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Alabama Food Policy Council White Paper

Alabama Food Policy Council White Paper

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Published by Will Thomas
White Paper prepared for the AARP Foundation and the Alabama Food Policy Council with Dr. Norbert Wilson and Dr. Michelle R. Worosz.
White Paper prepared for the AARP Foundation and the Alabama Food Policy Council with Dr. Norbert Wilson and Dr. Michelle R. Worosz.

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Categories:Types, Research
Published by: Will Thomas on Feb 26, 2013
Copyright:Attribution Non-commercial

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09/30/2013

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COMING TO THE TABLE:THE ALABAMA FOODPOLICY COUNCIL
William C. Thomas, Norbert Wilson, and Michelle R. Worosz
 
January 2013
Researchers at Auburn University conducted surveys at nine listening sessions aroundAlabama in collaboration with AARP and stakeholder groups. We found that more than85% of respondents are concerned about where their food is produced. Participantssuggested that there are tangible policy opportunities for a food policy council inAlabama, and that they would look favorably upon increasing cooperation with state andlocal governments to improve the food system, particularly on the issues of hungerreduction, zoning and infrastructure improvements, and local procurement of schoolfood.
 
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TABLE OF CONTENTS
 Executive Summary……………………………………………………………………………..2Background………………………………………………………………………………………3
Table 1: Statewide Food Policy Council Structures from Around the US 
…5Methods…………………………………………………………………………………………..6
Survey Methods 
…………………………………………………………………………6
Discussion Guide Methods 
……………………………………………………………..7Findings…………………………………………………………………………………………..8
Issue Ranking and Policy Preferences 
……………………………………………….8
Graph 1: Issues by Percentage of First Place Ranking 
…………………….8
Table 2: Top-Ranked Policy Statements by Issue 
…………………………..8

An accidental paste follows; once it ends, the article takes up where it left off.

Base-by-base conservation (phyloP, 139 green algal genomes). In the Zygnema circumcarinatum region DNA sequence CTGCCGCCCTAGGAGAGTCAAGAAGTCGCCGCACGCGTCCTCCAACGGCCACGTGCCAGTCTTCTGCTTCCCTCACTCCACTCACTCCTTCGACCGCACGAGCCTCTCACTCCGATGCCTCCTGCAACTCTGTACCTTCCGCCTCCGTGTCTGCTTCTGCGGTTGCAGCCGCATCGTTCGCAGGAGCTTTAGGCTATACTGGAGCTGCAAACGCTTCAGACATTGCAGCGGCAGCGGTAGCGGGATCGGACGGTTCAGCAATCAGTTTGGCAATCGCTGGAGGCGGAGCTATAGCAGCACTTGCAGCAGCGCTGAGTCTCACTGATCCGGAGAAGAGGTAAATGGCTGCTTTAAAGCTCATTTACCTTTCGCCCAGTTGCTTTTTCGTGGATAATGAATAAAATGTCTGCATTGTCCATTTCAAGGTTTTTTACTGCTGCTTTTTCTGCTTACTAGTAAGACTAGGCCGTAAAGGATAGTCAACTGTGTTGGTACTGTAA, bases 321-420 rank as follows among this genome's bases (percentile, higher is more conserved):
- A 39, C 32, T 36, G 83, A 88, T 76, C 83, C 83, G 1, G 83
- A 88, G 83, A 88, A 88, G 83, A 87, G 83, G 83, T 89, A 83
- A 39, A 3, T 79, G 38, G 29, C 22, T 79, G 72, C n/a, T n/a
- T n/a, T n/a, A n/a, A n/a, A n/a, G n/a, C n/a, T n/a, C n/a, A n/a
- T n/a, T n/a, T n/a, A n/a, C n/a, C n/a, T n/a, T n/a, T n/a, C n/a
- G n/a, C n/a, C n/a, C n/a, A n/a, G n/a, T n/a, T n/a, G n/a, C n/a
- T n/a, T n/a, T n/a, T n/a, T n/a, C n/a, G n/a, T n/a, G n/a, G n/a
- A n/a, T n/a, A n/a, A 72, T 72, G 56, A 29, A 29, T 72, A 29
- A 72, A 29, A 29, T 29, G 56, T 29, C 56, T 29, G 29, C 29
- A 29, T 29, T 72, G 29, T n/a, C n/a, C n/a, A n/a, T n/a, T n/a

Dues and Volunteering 
…………………………………………………………….…...9
Perceptions of the Food System 
………………………………………………………9
Graph 2: Perceived Necessity of Policies to Reduce Food Insecurity 
….....9
Graph 3: Perceived Role of Food Production in Economic Development 
.10
Demographics 
…………………………………………………………………...……..10
Table 3: Willingness to Pay by Political Affiliation 
………………………….11
Table 4: Local Food vs. Other Issues by Political Affiliation 
………………11
Table 5: Local Food Idea Rankings by Political Affiliation 
…………...……12
Table 6: Willingness to Pay by Religiosity 
…………………………………..12
Table 7: Food Insecurity vs. Other Issues by Religiosity 
………………….13
Demographic Limitations 
…………………………………………………….………..13
Table 8: Comparing Survey Sample Demographics to ACS 
……………...13
Table 9: Comparing Survey Sample Political Leanings to Gallup 
………..14
 Listening Session Responses 
………………………………………………………..14Post-Research Activities………………………………………………………………………15Conclusions…………………………………………………………………………………….16Appendix………………………………………………………………………………………..18
Appendix A: Full Survey Results 
……………………………………………………..18
Appendix B: Survey Instrument 
……………………………………………………....29
Appendix C: Listening Sessions Discussion Guide 
………………………………..45
 
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EXECUTIVE SUMMARY
In early 2012, a broad coalition of stakeholders, including AARP, created a SteeringCommittee to develop an Alabama Food Policy Council (AFPC). The group has sincedeveloped a survey and conducted nine listening sessions with 228 people from acrossthe state to learn about Alabamians’ understandings of, and opinions about, their localfood and agriculture system; to identify the issues that residents believe are mostpressing for a burgeoning AFPC; and to determine the capacity of various communitiesin helping to improve the local food and agriculture system.Some major points include:
 
A majority of survey respondents (53.1%) indicated that food insecurity andhunger was the most pressing issue the Alabama Food Policy Council shouldaddress. Respondents largely indicated that they want to see increasedcollaboration between government and non-profit entities to improve the foodsystem and food policy.
 
While 85.1% of respondents stated that they care where their food is produced,29.5% of respondents do not know where their food is produced. Only 11.6% ofrespondents say that much of their food is produced in Alabama.
 
Survey respondents look very favorably on messages about economicdevelopment and job creation; 67.1% strongly agree/agree that food productionin Alabama increases economic development, and 62.7% or respondentsstrongly agree/agree that we need state policies to reduce food insecurity.
 
Listening sessions were able to gather a sample that, while not necessarilyreflective of the State of Alabama, was reflective a demographic that is interestedin a statewide food policy council (largely white, very educated, high income).Approximately 63.2% of these people would be willing to pay dues to a foodpolicy council, and the average willingness to volunteer was nearly 4 hours amonth.
 
Listening session participants largely touched on the themes of collaboration andincentives as important to keep in mind while moving forward.
 
The Alabama Food Policy Council Steering Committee has decided to moveforward into 2013 as a program of a nonprofit.

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